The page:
- Scientific name: Coptotermes formosanus
- Size: ½ an inch
- Color: Creamy white to grayish with tan to dark brown heads and darker mandibles.
- Shape: Long, rounded bodies with either soft, rounded heads or large rectangular heads with large pincers
- Found in: Southern areas of the US including Hawaii, but not further north than North Carolina and Tennessee
What are they?
The formosan termite is an invasive type of termite imported from it’s native habitats of southern China to Formosa, Taiwan (where the species gets it’s name) and Japan. This species of termite came to the United States in the 20th century, likely through the advent of a more globalized economic trading system leading to wooden transportation containers infested with the species ending up in areas that had hospitable environments. This type of termite has been called the “super termite” by some because of it’s sheer destructive capability. Their colonies can grow to be extremely large, containing several million individuals, as compared to other species smaller colony numbers of only several hundred thousands.
How can you tell you have them?
Formosan termites are unfortunately fast acting a virulent, causing large amounts of damage in very short time spans. At times of swarming, the formosan termite swarmers can suddenly appear inside of an infested house. It is important to check that what you have are indeed termites and not a different kind of winged insect. Swarms usually occur at dusk to late evening in humid climates usually in the months of April to July. They are attracted to light, so a swarm of them around you outer porch lights does not necessarily mean that you have an infestation. Just as with other types of termites, rapping on wood that is suspected to be infested will yield a hollow sound. This species replaces the wood it digests with a hard type of tunneling called “carton,” which looks like a sponge but it substantially harder.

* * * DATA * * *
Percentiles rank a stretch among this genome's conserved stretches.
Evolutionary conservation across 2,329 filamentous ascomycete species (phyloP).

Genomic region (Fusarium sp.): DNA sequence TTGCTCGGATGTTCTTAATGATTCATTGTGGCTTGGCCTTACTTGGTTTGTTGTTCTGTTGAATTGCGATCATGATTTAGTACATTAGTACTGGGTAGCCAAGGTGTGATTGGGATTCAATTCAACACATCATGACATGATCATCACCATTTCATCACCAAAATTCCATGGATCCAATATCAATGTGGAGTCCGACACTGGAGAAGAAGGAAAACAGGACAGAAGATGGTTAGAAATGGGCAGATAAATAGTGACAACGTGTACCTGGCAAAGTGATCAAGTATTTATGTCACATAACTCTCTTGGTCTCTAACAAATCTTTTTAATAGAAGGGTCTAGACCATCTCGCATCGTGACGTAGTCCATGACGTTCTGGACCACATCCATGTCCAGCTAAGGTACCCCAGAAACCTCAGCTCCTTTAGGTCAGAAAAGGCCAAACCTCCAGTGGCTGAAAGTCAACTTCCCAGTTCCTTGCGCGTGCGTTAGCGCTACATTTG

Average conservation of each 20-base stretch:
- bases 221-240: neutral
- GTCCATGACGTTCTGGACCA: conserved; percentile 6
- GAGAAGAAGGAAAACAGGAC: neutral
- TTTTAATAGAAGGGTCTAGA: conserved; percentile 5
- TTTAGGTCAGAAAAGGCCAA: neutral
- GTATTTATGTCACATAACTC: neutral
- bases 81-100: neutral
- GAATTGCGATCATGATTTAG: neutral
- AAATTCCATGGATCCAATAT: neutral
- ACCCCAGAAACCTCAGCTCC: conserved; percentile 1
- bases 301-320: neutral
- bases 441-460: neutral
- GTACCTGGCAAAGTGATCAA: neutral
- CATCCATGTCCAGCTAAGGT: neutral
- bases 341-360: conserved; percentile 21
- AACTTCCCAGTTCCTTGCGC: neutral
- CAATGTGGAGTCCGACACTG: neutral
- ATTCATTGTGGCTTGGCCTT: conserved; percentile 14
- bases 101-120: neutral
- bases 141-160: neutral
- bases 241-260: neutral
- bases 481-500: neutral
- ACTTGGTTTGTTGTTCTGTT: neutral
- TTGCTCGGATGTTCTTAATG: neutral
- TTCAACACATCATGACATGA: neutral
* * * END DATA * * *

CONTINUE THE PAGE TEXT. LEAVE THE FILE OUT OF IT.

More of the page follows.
What kind of environment do they like?
This type of termite appears to be one of the most varied in its’ living habitat, able to exist in any geographic location where it is warm enough for the eggs to be able to hatch. The eggs require a heat of above 20 degrees Celsius. Formosan termites also produce a poison known as naphthalene as a protective means for their colonies. Naphthalene chemical that provides the distinctive odor found in mothballs. This type of termite can consume many different types of cellulose, including dead wood used in human structures, live trees, and such plants as sugar cane. This type of termite, while it lives on woody matter, has been known to chew through insulation, thin metal sheeting, plaster, asphalt and some plastics. Formosan termites can even build their colonies in trees, not requiring contact with the soil.
This type of termite can consume wood at an extremely rapid rate. They can forage up to 300 feet in search of food for their colony and a colony can consume up to 13 ounces of cellulose each day. Unlike other species of termite, this species can severely damage a structure in as little as 3 months. These termites can forage in such a wide area and each colony is of such a size that an infestation can damage several structures at once. Once completely established to an area it has not been documented that a colony of formosan termites has ever been completely eradicated. They can infest everything from boats to trees to high-rise buildings.